Jump to content
Sign in to follow this  
Richard S

Hungary, The Commemorative Medal of the Diósgyőri Steel Works

Recommended Posts

Hello,

today I like to show you the Commemorative Medal of the Diósgyőri Steel Works and the respective document.

 

Commemorative Medal of the Diósgyőri Steel Works,


Commemorative medal of the Lenin iron and steel works

The Commemorative Medal of Diósgyőri Steelworks was donated by the Council of Ministers with Ministerial Council Decision number 1038 in 1952 as an award for working people who were involved in the construction and expansion of Diósgyőri Steelworks and did a good job in this regard.

The name of the award was renamed by the Council of Ministers number 1032 in 1953 by the Council of Ministers in memory medal of the Lenin iron and steel works.

The commemorative medal has two classes. The 1st class (silver) of the award could be given to those who worked continuously for 2 years in the construction and expansion of the Diósgyőri steelworks, the 2nd class (bronze) for those who worked continuously for at least 1 year and who demonstrated their good performance to earn the commemorative medal.

The commemorative medal was awarded by the Minister of Steel and Mechanical Engineering.

 

By: A MAGYAR NÉPKÖZTÁRSASÁG KITÜNTETÉSEI, BUDAPEST 1979

lenin Staalwerk.jpg

Lenin Staalwerk Urkunde.jpg

Share this post


Link to post
Share on other sites

Richard S.

Nice award, document and thread.  There is an interesting posting on WIKI on the town of  Diósgyőr   and the factory your medal was issued for.  https://en.wikipedia.org/wiki/Diósgyőr  I'll have to post some of my awards and documents.  They have lain dormant since the Hungarian sub forum was closed.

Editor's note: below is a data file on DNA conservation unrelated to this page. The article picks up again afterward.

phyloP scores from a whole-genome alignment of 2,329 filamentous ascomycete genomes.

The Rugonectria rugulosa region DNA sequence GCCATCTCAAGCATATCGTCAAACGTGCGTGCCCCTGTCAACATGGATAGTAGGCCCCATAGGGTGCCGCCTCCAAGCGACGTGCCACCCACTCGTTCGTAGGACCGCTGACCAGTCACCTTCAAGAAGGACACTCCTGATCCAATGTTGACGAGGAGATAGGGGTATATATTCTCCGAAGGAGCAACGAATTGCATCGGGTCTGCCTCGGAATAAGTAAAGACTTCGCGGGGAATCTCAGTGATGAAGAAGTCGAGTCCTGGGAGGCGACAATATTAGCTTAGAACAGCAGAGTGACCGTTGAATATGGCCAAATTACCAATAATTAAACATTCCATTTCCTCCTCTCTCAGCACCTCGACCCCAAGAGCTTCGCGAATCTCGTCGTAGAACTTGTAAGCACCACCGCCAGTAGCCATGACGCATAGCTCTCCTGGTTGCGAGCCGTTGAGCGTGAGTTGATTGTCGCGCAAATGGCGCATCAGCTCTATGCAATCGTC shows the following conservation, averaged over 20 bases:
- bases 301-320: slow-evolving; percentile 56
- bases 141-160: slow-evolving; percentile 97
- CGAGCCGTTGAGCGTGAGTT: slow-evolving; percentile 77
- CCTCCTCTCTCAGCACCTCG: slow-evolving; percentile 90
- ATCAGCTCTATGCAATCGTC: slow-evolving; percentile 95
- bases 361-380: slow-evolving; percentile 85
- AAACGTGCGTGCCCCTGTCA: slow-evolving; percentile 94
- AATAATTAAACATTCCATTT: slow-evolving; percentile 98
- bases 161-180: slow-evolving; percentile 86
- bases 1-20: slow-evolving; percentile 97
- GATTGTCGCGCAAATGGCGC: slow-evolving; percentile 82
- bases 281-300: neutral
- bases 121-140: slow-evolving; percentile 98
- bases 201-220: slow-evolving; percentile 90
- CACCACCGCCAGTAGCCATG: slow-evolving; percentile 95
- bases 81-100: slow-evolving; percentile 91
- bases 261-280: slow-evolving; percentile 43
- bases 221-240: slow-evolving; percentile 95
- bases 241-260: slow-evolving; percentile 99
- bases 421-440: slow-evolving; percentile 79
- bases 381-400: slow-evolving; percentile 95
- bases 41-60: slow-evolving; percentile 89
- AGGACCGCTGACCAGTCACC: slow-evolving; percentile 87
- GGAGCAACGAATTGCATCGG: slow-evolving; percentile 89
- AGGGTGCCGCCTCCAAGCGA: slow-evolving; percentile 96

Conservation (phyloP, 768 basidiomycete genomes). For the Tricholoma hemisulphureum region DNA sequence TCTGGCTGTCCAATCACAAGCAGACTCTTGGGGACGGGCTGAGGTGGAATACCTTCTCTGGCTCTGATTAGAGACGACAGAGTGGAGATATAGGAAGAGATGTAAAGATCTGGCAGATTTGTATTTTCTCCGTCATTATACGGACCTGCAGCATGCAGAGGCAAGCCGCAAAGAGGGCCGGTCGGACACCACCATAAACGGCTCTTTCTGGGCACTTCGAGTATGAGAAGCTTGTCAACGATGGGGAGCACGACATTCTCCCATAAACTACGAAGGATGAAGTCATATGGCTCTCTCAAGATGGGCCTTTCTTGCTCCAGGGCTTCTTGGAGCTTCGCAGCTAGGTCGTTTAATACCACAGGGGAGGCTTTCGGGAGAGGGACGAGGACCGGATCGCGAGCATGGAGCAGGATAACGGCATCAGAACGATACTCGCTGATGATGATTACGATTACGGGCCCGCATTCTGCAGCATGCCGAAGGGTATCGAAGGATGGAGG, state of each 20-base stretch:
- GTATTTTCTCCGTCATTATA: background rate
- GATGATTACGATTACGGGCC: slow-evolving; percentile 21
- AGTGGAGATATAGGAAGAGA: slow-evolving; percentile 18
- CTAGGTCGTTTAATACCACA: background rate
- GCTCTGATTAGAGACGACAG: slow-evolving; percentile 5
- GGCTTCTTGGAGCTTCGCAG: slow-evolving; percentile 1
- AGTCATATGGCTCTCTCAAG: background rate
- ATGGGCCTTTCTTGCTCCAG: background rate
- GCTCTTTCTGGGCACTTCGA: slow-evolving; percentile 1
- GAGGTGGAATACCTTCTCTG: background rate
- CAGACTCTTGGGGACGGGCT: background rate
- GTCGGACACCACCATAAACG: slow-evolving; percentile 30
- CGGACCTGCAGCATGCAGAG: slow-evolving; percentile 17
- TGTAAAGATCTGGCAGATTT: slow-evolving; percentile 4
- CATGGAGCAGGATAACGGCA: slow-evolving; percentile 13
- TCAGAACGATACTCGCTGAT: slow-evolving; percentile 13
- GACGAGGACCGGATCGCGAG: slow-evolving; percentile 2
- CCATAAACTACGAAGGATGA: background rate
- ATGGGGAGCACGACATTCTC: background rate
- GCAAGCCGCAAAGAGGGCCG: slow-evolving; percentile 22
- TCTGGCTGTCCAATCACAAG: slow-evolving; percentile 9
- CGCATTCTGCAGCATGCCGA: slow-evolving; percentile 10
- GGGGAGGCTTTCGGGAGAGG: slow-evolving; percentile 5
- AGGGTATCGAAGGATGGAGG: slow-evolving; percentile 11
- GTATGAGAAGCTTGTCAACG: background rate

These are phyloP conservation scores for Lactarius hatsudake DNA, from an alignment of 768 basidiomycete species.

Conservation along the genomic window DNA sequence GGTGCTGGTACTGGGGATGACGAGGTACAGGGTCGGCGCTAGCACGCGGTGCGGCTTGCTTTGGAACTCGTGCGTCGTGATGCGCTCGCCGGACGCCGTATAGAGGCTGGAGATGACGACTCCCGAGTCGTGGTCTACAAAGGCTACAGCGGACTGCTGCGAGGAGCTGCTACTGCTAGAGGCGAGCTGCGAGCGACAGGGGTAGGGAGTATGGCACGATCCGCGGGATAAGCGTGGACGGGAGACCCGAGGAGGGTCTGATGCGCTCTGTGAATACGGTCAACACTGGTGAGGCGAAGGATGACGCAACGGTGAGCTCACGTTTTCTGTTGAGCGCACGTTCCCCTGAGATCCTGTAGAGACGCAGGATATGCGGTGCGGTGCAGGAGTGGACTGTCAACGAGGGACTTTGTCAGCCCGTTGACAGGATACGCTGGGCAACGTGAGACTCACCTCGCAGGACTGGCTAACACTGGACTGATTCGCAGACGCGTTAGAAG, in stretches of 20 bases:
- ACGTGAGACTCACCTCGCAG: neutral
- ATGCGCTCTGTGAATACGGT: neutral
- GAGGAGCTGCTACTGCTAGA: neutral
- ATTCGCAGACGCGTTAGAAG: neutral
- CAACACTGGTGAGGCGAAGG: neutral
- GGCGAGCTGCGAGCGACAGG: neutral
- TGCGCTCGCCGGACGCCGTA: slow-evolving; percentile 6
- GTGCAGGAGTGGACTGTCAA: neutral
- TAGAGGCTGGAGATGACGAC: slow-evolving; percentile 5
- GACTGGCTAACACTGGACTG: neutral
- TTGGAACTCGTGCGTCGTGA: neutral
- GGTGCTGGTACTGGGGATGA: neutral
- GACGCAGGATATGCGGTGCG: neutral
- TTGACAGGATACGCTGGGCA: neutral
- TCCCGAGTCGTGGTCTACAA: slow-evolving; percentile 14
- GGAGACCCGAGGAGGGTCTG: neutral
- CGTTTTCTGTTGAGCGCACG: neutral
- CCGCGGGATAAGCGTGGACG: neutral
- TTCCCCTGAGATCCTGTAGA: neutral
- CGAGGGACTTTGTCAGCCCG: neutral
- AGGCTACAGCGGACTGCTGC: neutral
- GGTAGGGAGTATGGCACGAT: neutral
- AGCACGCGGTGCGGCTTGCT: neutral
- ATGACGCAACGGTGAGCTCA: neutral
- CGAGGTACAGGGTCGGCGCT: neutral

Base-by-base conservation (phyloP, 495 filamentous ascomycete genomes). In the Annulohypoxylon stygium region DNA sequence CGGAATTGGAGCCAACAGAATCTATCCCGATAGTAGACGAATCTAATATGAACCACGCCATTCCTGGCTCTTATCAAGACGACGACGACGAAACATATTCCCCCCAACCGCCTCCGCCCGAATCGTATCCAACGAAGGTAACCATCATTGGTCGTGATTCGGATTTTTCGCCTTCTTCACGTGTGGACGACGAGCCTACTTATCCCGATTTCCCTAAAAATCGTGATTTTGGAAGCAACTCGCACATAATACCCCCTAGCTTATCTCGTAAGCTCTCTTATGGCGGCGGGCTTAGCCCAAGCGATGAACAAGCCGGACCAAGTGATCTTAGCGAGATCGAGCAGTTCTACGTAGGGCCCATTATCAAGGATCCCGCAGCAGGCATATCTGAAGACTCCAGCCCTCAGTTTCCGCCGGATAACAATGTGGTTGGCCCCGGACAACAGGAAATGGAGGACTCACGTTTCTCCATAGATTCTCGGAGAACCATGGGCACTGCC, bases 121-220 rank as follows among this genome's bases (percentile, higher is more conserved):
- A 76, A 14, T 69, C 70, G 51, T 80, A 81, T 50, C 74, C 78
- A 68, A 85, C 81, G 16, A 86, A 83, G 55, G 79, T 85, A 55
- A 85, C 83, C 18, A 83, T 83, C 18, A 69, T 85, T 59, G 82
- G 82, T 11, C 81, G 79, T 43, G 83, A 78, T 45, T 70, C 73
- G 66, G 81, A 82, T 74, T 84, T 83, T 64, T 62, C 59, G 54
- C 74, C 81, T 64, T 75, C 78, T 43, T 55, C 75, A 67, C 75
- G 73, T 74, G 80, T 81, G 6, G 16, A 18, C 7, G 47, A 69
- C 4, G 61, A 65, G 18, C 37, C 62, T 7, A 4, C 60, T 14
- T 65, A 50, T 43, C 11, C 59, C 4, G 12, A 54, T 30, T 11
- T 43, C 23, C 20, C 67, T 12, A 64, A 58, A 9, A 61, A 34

Regards,

Gordon 

Share this post


Link to post
Share on other sites
Posted (edited)

Thank you Gordon!

Regards,

Richard

Edited by Richard S

Share this post


Link to post
Share on other sites

Join the conversation

You can post now and register later. If you have an account, sign in now to post with your account.

Guest
Reply to this topic...

×   Pasted as rich text.   Paste as plain text instead

  Only 75 emoji are allowed.

×   Your link has been automatically embedded.   Display as a link instead

×   Your previous content has been restored.   Clear editor

×   You cannot paste images directly. Upload or insert images from URL.

Sign in to follow this  

  • Blog Comments

    • Thanks for your reply Patrick, just in case some might not know what the Belgian WW1 Medal you were referencing looks like I have included one here. I understand that the small crown on the ribbon denoted the recipient was a volunteer.  
    • Brian, Thanks for initiating this discussion. For me, it’s a combination of the thrill of the chase, the history behind the item, and the aesthetics, although this latter factor may seem a bit strange to some. To illustrate this, the very first thing I collected as a kid in the 1950’s was a Belgian WW1 medal, for service in 1914-18, which is bell shaped, with a very striking profile of a very dignified soldier, wearing an Adrian helmet which bears a laurel wreath. It was the image that
    • Thank you for sharing your story, it was most interesting and greatly appreciated, it makes this blog well worth the time to post. Regards Brian  
    • Hello I started collecting when I found my first Mauser cartridges in a field next to my parents' house next to Armentières. I was eight years old.  Then shrapnel, schrapnell balls, darts... That's how I became a historian. When I was 18, we used to walk through the fields with a metal detector to find our happiness. It was my time in the army as a research-writer in a research centre that made me love the orders of chivalry. I've been collecting them for 24 years now. Christophe
    • Thank you for your most interesting comment. The thrill of the chase didn't interest me in the beginning but over time it started to overshadow the act of simply adding yet another medal or group to the collection. Regards Brian  
×
×
  • Create New...